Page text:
Voluntary Servitude

A nice intro to the subject and La Boetie: https://en.wikipedia.org/wiki/Discourse_on_Voluntary_Servitude

Here is the text of the essay: https://en.wikisource.org/wiki/Discourse_on_Voluntary_Servitude

I should like merely to understand how it happens that so many men, so many villages, so many cities, so many nations, sometimes suffer under a single tyrant who has no other power than the power they give him; who is able to harm them only to the extent to which they have the willingness to bear with him; who could do them absolutely no injury unless they preferred to put up with him rather than contradict him. Surely a striking situation! Yet it is so common that one must grieve the more and wonder the less at the spectacle of a million men serving in wretchedness, their necks under the yoke, not constrained by a greater multitude than they.

Resolve to serve no more, and you are at once freed. I do not ask that you place hands upon the tyrant to topple him over, but simply that you support him no longer; then you will behold him, like a great Colossus whose pedestal has been pulled away, fall of his own weight and break into pieces.


What Murray Rothbard had to say about him: https://mises.org/library/politics-etienne-de-la-boetie

and other ideas from Tolstoy on how should we then live:



PREFACE. In the year 1884 I wrote a book under the title "What I Believe," in which I did in fact make a sincere statement of my beliefs.

In affirming my belief in Christ's teaching, I could not help explaining why I do not believe, and consider as mistaken, the Church's doctrine, which is usually called Christianity.

Among the many points in which this doctrine falls short of the doctrine of Christ I pointed out as the principal one the absence of any commandment of non-resistance to evil by force. The perversion of Christ's teaching by the teaching of the Church is more clearly apparent in this than in any other point of difference.

I know—as we all do—very little of the practice and the spoken and written doctrine of former times on the subject of non-resistance to evil. I knew what had been said on the subject by the fathers of the Church—Origen, Tertullian, and others—I knew too of the existence of some so-called sects of Mennonites, Herrnhuters, and Quakers, who do not allow a Christian the use of weapons, and do not enter military service; but I knew little of what had been done by these so-called sects toward expounding the question.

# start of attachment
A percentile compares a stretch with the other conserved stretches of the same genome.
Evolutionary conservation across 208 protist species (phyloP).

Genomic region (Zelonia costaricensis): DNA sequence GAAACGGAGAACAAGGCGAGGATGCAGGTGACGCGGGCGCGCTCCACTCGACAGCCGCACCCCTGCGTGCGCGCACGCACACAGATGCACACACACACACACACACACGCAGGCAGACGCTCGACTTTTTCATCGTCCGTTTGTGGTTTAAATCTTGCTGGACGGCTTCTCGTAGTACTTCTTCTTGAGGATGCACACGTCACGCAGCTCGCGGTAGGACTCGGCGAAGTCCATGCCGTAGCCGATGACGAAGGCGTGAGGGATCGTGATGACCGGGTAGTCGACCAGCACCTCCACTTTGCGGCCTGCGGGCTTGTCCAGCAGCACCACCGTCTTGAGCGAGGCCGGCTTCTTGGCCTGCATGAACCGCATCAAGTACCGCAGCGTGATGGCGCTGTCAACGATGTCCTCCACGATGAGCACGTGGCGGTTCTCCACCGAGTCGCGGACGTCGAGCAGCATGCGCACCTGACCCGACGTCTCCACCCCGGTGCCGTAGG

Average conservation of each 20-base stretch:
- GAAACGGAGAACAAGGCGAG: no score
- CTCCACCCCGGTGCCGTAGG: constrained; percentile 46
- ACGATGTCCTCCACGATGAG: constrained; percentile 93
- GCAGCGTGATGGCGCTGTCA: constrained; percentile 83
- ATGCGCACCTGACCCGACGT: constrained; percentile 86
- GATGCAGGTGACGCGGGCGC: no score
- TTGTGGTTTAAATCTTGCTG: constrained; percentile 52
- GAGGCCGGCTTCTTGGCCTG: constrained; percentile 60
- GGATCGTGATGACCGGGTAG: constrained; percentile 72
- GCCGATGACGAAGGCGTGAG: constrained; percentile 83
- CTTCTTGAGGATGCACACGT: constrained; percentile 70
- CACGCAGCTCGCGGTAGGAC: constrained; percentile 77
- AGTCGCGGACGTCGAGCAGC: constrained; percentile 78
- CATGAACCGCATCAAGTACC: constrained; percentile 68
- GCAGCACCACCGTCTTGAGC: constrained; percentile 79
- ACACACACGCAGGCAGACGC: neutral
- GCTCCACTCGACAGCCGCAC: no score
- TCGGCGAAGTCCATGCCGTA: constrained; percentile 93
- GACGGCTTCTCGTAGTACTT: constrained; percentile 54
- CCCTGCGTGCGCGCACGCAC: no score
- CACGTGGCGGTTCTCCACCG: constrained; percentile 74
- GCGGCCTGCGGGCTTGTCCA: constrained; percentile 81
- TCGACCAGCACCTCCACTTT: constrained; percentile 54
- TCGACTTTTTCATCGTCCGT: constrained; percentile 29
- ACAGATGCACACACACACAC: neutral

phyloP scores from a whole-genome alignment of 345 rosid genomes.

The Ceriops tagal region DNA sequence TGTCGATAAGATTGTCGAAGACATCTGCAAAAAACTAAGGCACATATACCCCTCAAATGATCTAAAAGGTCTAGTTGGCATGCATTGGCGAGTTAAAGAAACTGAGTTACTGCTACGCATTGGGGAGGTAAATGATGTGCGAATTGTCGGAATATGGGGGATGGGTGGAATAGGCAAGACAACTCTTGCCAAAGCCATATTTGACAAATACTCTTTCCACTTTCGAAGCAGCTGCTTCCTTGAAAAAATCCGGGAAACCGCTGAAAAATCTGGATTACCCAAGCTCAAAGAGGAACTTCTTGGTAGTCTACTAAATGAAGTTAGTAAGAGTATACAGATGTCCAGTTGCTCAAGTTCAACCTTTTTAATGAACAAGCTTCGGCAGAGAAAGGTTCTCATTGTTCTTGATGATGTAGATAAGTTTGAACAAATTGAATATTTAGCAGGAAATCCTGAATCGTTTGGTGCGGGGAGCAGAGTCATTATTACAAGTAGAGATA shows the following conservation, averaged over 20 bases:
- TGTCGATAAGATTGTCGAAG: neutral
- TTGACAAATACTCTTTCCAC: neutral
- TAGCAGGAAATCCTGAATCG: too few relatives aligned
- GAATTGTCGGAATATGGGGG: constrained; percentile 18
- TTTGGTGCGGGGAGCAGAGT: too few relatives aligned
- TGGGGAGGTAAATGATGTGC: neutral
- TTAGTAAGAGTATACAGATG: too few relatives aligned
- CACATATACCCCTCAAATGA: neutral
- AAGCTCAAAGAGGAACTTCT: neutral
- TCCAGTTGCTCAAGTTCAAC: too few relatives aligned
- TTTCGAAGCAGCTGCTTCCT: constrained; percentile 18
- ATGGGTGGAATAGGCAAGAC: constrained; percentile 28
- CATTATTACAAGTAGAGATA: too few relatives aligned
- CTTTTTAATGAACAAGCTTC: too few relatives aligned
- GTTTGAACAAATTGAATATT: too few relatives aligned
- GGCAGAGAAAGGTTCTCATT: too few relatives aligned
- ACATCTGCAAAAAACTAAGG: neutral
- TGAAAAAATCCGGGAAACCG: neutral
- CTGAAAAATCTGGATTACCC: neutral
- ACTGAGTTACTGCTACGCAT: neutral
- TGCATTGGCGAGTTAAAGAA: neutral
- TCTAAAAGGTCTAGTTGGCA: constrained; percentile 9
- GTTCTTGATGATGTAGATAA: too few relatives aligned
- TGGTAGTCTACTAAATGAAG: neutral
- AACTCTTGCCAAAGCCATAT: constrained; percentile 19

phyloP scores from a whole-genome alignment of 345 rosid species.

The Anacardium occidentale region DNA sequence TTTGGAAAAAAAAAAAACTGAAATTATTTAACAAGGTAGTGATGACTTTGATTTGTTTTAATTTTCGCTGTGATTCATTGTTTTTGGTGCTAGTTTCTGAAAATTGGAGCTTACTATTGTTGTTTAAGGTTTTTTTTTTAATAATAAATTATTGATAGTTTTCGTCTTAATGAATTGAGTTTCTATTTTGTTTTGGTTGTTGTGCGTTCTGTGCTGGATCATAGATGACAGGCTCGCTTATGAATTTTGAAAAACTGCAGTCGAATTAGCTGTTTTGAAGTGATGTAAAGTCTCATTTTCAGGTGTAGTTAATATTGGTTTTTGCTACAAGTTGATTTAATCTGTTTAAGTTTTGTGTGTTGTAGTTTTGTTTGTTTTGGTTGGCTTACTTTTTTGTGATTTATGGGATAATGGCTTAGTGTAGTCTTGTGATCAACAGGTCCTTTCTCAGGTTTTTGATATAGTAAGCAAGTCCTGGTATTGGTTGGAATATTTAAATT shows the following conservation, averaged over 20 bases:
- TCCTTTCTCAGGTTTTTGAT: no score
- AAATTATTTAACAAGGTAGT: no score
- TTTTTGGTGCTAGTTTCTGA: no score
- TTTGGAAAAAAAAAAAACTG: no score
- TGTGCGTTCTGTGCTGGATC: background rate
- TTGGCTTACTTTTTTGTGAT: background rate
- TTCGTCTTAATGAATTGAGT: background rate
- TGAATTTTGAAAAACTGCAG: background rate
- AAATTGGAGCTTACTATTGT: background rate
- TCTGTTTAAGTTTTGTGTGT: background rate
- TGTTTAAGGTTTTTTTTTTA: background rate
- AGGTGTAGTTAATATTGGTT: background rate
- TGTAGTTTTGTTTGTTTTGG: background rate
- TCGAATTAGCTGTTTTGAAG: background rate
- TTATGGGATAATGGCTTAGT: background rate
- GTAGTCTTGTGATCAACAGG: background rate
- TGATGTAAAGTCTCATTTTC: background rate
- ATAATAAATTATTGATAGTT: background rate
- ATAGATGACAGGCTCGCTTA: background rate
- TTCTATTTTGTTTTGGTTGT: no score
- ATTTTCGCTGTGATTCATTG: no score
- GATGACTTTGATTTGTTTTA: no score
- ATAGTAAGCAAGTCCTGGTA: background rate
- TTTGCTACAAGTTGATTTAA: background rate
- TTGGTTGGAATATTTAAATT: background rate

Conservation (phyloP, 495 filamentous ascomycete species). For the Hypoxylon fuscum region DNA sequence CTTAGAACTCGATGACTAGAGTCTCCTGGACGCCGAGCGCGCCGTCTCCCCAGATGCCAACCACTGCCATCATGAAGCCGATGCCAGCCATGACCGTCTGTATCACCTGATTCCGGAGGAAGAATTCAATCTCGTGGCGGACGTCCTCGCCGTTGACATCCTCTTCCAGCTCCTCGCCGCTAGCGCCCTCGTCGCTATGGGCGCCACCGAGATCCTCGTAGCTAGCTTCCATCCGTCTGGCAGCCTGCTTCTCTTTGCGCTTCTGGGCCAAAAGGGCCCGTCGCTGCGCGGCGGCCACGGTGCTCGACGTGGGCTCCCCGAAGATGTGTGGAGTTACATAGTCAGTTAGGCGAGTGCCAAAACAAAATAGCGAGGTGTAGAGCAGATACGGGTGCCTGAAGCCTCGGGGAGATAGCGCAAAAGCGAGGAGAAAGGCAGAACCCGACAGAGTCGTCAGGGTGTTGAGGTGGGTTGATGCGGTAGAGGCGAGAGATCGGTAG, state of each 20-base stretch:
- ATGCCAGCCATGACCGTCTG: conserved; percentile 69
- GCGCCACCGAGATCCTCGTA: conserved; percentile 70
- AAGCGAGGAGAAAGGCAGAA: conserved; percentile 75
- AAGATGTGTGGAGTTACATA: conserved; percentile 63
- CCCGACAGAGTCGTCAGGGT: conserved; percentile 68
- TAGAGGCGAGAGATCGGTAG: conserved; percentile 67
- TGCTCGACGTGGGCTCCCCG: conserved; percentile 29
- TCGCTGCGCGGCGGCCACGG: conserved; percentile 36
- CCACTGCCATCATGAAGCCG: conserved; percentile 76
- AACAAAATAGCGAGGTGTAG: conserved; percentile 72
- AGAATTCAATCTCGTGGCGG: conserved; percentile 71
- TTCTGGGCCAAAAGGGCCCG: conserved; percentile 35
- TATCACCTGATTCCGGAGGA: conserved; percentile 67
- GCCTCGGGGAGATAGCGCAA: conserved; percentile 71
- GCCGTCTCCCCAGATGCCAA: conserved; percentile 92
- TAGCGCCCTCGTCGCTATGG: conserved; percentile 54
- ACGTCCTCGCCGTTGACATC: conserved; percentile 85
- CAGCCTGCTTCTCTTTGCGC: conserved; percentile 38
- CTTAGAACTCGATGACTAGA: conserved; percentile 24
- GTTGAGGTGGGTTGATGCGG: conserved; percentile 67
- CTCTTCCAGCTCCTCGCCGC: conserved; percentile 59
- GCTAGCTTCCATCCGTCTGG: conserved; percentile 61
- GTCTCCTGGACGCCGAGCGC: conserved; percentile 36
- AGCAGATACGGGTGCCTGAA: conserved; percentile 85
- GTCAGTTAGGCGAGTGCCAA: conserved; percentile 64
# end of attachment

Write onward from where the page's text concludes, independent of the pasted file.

My book was, as I had anticipated, suppressed by the Russian censorship; but partly owing to my literary reputation, partly because the book had excited people's curiosity, it circulated in manuscript and in lithographed copies in Russia and through translations abroad, and it evolved, on one side, from those who shared my convictions, a series of essays with a great deal of information on the subject, on the other side a series of criticisms on the principles laid down in my book.

A great deal was made clear to me by both hostile and sympathetic criticism, and also by the historical events of late years; and I was led to fresh results and conclusions, which I wish now to expound.

First I will speak of the information I received on the history of the question of non-resistance to evil; then of the views of this question maintained by spiritual critics, that is, by professed believers in the Christian religion, and also by temporal ones, that is, those who do not profess the Christian religion; and lastly I will speak of the conclusions to which I have been brought by all this in the light of the historical events of late years.



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